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Does lavender really work at warding away deer?

 
Posts: 10
Location: Zone 5b
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Hi, My family moved to a new house about one and a half years ago now, and it came with lots of nice plants.  Come summer last year, we realized that there are LOTS of deer around here that will eat almost anything.  We had a heck of a time trying to keep them away from our plants (they even eat lilac?).  I recently heard that they tend to stay away from lavender, is it possible that it could be used as a fence to keep the deer away from certain plants?  And if so, how tall would the lavender have to be compared to the plant it would guard?  Thanks!
 
pollinator
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Heiden,

Welcome to permies!

Deer can be excluded (electric or really tall fence) tolerated (non-palatable plants, or maybe Sepp Holzers Bone Sauce (noxious). Other than that there are lots of threads using the search function that show all the things people have tried. Success stories are included below...


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In my experience, deer-resistant plants surrounding deer-vulnerable plants do not prevent the deer-vulnerable plants from being destroyed by deer.  My Spineless Prickly Pears were surrounded by Rosemary, which is entirely deer-resistant.  The deer ate the Prickly Pears wherever they could reach them over or around the Rosemary.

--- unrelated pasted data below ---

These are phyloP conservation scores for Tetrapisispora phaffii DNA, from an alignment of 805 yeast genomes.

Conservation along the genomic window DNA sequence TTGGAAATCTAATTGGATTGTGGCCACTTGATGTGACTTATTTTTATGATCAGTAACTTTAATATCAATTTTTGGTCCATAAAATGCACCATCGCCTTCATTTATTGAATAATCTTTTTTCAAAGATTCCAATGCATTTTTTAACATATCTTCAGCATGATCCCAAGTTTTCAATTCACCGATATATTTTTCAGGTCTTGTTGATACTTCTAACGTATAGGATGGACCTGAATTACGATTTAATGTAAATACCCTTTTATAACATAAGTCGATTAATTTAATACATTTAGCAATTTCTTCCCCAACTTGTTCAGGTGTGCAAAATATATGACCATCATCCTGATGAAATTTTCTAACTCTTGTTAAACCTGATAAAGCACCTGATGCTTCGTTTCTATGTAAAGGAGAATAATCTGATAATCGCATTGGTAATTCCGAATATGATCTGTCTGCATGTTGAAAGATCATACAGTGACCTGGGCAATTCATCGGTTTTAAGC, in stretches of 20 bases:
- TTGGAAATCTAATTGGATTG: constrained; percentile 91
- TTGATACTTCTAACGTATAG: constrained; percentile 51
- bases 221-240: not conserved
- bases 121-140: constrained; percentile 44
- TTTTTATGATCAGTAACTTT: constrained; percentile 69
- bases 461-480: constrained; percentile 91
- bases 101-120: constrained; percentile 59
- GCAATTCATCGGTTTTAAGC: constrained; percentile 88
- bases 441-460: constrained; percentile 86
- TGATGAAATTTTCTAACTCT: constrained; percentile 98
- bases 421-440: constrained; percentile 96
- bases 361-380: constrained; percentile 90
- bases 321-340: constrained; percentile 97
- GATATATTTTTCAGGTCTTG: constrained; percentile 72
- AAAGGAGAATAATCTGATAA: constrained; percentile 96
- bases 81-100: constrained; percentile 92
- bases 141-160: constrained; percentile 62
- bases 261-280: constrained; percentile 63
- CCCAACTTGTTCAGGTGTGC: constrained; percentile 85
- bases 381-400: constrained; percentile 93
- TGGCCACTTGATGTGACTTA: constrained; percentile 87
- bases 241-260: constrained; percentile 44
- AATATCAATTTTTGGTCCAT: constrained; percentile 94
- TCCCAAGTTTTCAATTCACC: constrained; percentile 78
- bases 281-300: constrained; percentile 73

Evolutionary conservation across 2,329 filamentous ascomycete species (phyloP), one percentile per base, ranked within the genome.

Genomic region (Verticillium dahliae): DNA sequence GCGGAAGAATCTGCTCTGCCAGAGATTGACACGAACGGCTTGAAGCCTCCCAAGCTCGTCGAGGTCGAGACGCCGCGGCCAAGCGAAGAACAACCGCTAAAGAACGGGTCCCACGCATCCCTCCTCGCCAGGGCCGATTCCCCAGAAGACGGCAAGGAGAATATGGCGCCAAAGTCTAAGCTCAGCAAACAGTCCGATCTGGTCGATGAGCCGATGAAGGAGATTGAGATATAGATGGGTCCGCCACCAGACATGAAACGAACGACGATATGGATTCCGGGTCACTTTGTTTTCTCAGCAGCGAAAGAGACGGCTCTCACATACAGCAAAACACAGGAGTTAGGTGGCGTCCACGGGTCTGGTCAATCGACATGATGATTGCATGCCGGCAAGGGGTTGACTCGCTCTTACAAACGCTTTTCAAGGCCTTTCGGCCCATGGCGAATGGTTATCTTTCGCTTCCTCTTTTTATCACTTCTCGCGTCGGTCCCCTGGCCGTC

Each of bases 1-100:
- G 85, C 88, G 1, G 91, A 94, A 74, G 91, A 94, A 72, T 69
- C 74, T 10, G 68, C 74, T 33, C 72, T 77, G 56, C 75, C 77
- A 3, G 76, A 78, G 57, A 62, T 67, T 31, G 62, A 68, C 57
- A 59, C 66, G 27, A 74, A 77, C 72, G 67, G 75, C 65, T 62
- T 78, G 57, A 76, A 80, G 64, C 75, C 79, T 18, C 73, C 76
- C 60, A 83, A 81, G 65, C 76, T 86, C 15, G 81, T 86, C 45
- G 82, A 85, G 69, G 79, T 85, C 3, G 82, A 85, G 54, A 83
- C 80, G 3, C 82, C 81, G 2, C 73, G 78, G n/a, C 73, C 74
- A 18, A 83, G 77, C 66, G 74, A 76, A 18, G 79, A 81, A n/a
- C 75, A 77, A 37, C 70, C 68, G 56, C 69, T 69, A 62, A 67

So far nothing has worked but fencing, so I am putting a double fence around the entire homestead (approximately 1 acre).
 
pollinator
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Not a practical solution for most zone 1, but fruit saplings surrounded by thorny wild blackberries tend to be left alone.
 
Heiden Lentz
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Tj Jefferson wrote:Heiden,

Welcome to permies!

Deer can be excluded (electric or really tall fence) tolerated (non-palatable plants, or maybe Sepp Holzers Bone Sauce (noxious). Other than that there are lots of threads using the search function that show all the things people have tried. Success stories are included below...


(It's blank)


That's... not really what I asked?  But thank you?
 
Heiden Lentz
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Tyler Ludens wrote:In my experience, deer-resistant plants surrounding deer-vulnerable plants do not prevent the deer-vulnerable plants from being destroyed by deer.  My Spineless Prickly Pears were surrounded by Rosemary, which is entirely deer-resistant.  The deer ate the Prickly Pears wherever they could reach them over or around the Rosemary.

So far nothing has worked but fencing, so I am putting a double fence around the entire homestead (approximately 1 acre).


Hmmm, I wonder if it would work on plants shorter than the lavender?  I'm mainly thinking Hostas, the house came with a lot of them out front, and the deer ate literally all of them last year.  They might stay away from the lilac leaves once it starts blooming again, so it wouldn't be a total bummer if the lavender wouldn't work for that.  Thanks for your input!
 
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Hi there! And welcome...